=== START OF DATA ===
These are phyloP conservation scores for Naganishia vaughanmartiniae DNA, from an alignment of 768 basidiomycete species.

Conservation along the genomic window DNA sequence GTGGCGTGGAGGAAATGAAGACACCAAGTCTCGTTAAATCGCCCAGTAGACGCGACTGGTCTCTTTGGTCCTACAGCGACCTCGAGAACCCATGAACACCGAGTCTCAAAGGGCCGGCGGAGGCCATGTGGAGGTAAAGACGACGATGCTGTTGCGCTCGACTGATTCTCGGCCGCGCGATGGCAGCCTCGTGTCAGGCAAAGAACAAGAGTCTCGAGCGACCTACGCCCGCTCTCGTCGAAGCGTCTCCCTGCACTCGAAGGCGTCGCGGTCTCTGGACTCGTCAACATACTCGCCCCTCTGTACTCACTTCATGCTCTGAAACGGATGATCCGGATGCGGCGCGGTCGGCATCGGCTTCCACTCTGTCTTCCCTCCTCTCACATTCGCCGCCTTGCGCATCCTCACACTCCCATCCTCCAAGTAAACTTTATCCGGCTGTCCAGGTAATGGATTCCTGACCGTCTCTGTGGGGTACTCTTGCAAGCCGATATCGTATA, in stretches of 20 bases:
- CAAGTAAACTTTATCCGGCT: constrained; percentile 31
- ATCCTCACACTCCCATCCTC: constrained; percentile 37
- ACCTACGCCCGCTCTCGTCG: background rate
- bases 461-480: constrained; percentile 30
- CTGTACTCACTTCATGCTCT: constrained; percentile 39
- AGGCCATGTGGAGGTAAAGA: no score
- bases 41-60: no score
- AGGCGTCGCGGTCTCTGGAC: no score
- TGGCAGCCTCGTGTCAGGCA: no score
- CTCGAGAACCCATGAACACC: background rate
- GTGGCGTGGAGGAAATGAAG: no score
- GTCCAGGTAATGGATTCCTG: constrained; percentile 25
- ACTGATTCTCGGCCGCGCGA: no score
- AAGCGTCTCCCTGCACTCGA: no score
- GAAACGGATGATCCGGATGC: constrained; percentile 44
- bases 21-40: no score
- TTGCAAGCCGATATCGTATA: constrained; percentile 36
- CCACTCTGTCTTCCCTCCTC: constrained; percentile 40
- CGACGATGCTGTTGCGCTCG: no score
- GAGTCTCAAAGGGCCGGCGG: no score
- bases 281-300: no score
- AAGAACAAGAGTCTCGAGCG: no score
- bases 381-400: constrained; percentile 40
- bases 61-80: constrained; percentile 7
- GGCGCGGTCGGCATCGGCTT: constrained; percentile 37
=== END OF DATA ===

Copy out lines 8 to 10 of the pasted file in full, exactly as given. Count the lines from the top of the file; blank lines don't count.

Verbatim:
- AGGCCATGTGGAGGTAAAGA: no score
- bases 41-60: no score
- AGGCGTCGCGGTCTCTGGAC: no score